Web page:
Daley Edmonds, director of policy and communications for the Audubon Rockies in Fort Collins, Colo., said there likely won’t be any confirmed data on male Lake attendance this spring “for several months, at the earliest.”

Calculating the presence of males at active balls is an accurate measure of grouse groups because males avoid taking cover from predators while performing an elaborate mating dance this time each year. This makes it easy to count them.

Early reports from the field are not encouraging.

“It looks pretty ugly out there so far this spring from what I’m hearing,” said Arnett of The Wildlife Society.

“I really don’t expect the numbers to go up that much this year; I expect the same story, the same report they’re dismissing,” Connelly added.

Bob Budd, who heads the Wyoming Republican Governor Mark Gordon’s appeal execution team, which helps direct the state’s administration of the bird, admitted that they find some problems with the male lake’s declining population.

“There’s no good news,” Budd said, “but until we see what the numbers really are this spring, they’re completely speculative.”

Most sage grouse experts and land managers focus on Wyoming, which is home to more than a third of North America’s remaining sage grouse population—more than any other state.

Sage grouse numbers have been in decline in Cowboy since 2016. Male lake attendance fell 13 percent in 2021, compared to the previous year, according to an analysis by the Wyoming Department of Fish and Game released last September.

A similar trend is emerging in other parts of the West.

Nevada, as part of the Sagebrush Ecosystem Program, released a report in December that showed the average attendance rate for males in the breeding grounds they surveyed was just 11.2 per lek in 2021 — 41 percent lower than the 20-year average of 19.1 males. per lek between 2000-2020.

What’s more, the Nevada Wildlife Service reported that in “mainstream” — breeding grounds that biologists conducted several times in the spring, rather than once a year, to better gauge population trends — average male attendance rates were lower. From 10 males to each lake.

“Lick’s 2021 attendance rate represents the lowest attendance rate ever recorded,” the report said.

He blamed “habitat loss from wildfires, invasive species and habitat fragmentation” as “the biggest contributors to population decline”.

In Utah, the state’s Department of Wildlife Resources determined that the average rate of males per lek last year was just 11.6, which ranked among the lowest in nearly 20 years, according to its annual population report released in October.

In Oregon, male attendance increased slightly in 2021, as it did in 2020, the state Department of Fish and Wildlife concluded in a September report. But those gains were very modest after a disastrous 2019 in which the statewide male LEC attendance rate was “the lowest recorded in state history.”

The report concluded that “the lack of a sharp recovery following the historic low population estimate for 2019 calls for serious concern for Oregon’s wise grouse population.”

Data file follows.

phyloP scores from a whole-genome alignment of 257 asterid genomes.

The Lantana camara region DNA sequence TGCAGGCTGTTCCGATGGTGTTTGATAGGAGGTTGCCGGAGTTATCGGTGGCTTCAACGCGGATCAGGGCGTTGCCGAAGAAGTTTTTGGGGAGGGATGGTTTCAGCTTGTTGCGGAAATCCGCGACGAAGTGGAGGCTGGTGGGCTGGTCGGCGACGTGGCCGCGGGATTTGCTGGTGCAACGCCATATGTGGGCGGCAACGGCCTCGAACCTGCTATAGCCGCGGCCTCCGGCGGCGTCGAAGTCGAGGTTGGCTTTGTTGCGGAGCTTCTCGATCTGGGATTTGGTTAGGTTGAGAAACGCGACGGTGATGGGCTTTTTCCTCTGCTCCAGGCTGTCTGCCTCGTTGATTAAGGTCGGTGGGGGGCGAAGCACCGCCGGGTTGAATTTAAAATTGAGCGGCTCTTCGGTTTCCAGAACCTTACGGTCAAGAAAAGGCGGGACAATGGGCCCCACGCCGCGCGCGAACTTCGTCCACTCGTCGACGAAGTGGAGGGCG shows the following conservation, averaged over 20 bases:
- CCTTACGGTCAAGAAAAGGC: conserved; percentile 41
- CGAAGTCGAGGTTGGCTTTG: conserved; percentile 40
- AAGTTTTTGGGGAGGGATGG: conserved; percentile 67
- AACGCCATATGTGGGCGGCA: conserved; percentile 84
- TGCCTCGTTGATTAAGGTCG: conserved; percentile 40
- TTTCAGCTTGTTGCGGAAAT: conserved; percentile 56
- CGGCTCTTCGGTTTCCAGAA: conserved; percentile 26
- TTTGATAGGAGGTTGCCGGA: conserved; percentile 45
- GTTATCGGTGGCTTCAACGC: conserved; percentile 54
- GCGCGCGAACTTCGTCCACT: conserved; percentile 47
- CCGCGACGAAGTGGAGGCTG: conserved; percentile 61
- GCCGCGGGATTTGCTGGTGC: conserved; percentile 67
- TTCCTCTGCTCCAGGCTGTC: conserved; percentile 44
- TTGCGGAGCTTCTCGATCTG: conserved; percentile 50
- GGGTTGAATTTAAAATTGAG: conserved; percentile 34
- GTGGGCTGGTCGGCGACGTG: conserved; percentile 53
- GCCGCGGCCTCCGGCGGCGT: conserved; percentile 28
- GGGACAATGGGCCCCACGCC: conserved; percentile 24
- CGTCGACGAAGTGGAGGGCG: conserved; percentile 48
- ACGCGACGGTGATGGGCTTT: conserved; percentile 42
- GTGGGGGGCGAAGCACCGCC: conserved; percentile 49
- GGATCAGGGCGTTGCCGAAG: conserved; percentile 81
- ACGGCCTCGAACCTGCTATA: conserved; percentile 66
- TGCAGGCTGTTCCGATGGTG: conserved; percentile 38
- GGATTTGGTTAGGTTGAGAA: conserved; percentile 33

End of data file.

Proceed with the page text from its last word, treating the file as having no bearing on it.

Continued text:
Searching for “the light at the end of the tunnel”

The state’s alarming numbers mirror findings from two USGS studies last year that showed sage grouse is suffering.

The first study found that millions of acres of priority sage bird habitat have been destroyed in the past two decades, in large part due to wildfires (E&E News PM, March 17, 2021).

The second study found that nearly 40 percent of grouse birds across their range have declined, in some cases significantly, since 2002 (E&E News PM, March 30, 2021).

These numbers are consistent with the BLM’s Five-Year Monitoring Report released last fall.

The report, which focused on priority sagebrush habitat in the Rocky Mountain and Great Basin regions, estimated that about 1.9 million acres of sagebrush, or 3 percent of the sagebrush bush in both regions, were lost between 2012 and 2018. Most habitat lost – 1.1 Million acres – was on land managed by BLM.

“Forest fires accounted for approximately 72 percent of sage plant loss in both regions,” the report stated, but were responsible for 87 percent of habitat loss in the Great Basin region.

The BLM says that the data in its monitoring report, along with findings in the two USGS-led studies, “emphasize the urgent need to expand ongoing efforts to conserve currently functional habitats and restore currently degraded habitats.”

Stiver and his colleagues at the Western Association of Fish and Wildlife Agencies are working on a possible plan to save the last habitat of sage.

They are coordinating with FWS, BLM, Nature Conservancy and others to draw the boundaries of the core area, as well as sagebrushes that are damaged but can recover with restoration work.

The goal of the Landscape Conservation Design Model is to develop policies to protect designated core areas by limiting human-made activities and removing invasive plant species, Stever said. It’s also designed to direct restoration funding to parcels that can be restored and not waste resources on burned and “hopeless” habitats, he said.

“We have to protect all of our good citizens, and we have to put in a great deal of effort to make sure these areas stay in good shape,” said Stiver.

All too often, state and federal funds and resources have been wasted trying to restore scorched landscapes and grouse habitats in heavily developed areas, Steffer et al. say, and there is much less potential for wise grouse to return.

“There is already light at the end of the tunnel if we can move a million acres a year to the core, and we don’t lose out anymore,” he said.

If this is done, he said, the wise grouse has a good chance not only to survive, but also to thrive.

“We know we can do it; all is not lost. But we need to go in that direction. And fast.”